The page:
Now, though, there is an extra bounce in his step as he looks toward brighter days when life returns to nearly normal once B.C. has achieved community immunity through a mass vaccination campaign.

Peacock, who is 89, and has received both doses of the Pfizer vaccine, said he is looking forward to the days when he can hug his three daughters and grandkids again. British Columbia is expected to start informing people over age 80 about their vaccinations for COVID-19 as the province prepares to open mass clinics while doing more in-depth testing for variants.


But as part of B.C.’s first phase of vaccinations, the residents of his residence were given their first shot Jan. 10, with the second dose 42 days later.

The roll out went smoothly, he said, especially after those giving the vaccinations realized they could get six instead of five shots from a vial and were able to give first doses to staff and designated family members, including his daughter.

For their second shot, staff and designated family members had to go to clinics at Royal Columbian Hospital and in Coquitlam, Peacock said.

However, even with the vaccines, life has not returned to pre-pandemic norms: Masks must be worn at all times in public areas, except when dining, visitors are restricted and people who do come to the building have to go to a specific area or be outside. Everyone also stays two metres away from each other.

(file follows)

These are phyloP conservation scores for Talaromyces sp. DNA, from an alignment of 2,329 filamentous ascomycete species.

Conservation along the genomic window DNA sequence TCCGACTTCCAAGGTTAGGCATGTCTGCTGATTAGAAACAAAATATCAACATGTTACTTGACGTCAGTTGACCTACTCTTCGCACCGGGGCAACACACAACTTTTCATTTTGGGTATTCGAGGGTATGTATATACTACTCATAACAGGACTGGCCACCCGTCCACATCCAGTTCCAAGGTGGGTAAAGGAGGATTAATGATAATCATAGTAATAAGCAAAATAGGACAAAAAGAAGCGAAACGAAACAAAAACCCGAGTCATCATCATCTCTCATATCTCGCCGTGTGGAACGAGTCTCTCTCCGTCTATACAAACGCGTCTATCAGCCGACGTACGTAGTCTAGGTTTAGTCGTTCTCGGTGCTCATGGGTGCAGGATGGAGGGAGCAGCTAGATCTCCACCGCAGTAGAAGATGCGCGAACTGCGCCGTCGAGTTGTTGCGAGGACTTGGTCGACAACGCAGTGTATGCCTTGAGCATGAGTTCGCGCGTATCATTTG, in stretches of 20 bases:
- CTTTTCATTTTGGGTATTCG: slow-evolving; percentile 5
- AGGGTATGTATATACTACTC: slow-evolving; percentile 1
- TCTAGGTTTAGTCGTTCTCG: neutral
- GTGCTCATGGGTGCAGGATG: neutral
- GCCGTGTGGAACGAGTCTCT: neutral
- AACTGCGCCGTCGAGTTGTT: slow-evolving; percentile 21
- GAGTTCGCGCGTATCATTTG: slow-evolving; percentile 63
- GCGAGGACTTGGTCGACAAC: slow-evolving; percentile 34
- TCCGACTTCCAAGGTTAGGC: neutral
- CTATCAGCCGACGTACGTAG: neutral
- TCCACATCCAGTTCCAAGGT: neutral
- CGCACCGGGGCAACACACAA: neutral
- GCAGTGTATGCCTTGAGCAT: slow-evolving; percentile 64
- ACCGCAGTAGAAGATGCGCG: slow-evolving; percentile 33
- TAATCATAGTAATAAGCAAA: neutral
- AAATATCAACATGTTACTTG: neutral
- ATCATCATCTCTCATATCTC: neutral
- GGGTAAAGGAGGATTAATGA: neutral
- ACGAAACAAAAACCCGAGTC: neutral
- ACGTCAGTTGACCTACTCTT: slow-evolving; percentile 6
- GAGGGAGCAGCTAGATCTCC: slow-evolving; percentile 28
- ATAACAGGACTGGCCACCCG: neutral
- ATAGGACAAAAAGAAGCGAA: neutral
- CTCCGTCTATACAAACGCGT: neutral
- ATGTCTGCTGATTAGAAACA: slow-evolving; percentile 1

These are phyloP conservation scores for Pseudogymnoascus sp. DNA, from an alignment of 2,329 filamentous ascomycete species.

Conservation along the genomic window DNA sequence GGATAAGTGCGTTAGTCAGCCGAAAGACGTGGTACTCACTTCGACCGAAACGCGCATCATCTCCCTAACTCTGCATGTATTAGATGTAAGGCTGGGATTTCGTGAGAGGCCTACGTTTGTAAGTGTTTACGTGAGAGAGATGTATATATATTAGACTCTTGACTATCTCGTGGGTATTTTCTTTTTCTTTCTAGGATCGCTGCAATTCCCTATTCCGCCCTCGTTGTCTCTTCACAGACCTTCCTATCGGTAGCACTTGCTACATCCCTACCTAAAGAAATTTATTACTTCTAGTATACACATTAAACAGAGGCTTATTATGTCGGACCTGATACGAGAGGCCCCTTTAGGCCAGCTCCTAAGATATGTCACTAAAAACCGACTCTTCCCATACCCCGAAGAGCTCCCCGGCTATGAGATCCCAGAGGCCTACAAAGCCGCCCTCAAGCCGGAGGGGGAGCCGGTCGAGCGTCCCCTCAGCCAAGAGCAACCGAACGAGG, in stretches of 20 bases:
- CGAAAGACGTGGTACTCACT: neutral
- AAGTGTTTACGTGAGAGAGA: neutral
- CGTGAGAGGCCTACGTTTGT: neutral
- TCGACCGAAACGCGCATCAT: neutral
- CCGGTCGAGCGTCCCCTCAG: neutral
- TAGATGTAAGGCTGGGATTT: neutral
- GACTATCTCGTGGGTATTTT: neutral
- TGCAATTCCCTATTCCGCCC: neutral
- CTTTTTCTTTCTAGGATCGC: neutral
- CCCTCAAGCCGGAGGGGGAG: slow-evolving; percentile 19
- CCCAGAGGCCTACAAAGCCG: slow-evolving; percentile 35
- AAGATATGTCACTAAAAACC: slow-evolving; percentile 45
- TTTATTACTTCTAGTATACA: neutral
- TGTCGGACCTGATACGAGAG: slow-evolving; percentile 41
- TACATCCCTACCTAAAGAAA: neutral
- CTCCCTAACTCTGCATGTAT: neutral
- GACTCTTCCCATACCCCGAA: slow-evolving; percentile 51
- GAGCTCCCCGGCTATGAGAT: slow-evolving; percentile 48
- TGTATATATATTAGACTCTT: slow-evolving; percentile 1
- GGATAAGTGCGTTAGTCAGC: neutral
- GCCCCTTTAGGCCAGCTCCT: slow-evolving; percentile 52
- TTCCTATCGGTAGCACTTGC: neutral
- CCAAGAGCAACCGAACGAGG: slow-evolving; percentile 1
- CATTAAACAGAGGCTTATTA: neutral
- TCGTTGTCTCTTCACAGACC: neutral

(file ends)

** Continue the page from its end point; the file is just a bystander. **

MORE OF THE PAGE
Peacock said he looks forward to the days when bus trips, entertainment and other activities that make life worth living and special are resumed.

As for adverse reactions to the shot, Peacock said one person received medical attention and a few were advised not to get the vaccine by their doctors because of their health conditions.

But he looked forward to getting the jab that would protect him from the coronavirus. “I had decided long since that as soon as there was an opportunity I’d get the vaccine, no hesitation whatsoever,” Peacock said.

However, he understands that many people might have questions.

Immunize BC has tried to answer people’s questions about the COVID-19 vaccine on a special web page and while the immunization campaign was slowed because of haults to vaccine delivery, plans are to ramp up quickly as more doses arrive.

B.C. plans are to hire dentists, midwives, pharmacy technicians, paramedics and retired nurses to assist at clinics administering vaccines at 172 vaccination sites as the province seeks to administer about 100,000 doses per day.

The rest of the province will be vaccinated from April through September with more details to be rolled out as a process is decided upon and and announced.

Though life hasn’t changed much for Peacock, who must visit with his family outside at a distance and while wearing masks, he still urges other seniors like them to get their shots when they are offered to them.

“Unless they’ve got some overriding medical condition that puts them at too high a risk, if their health is relatively normal, I’d say go for it.”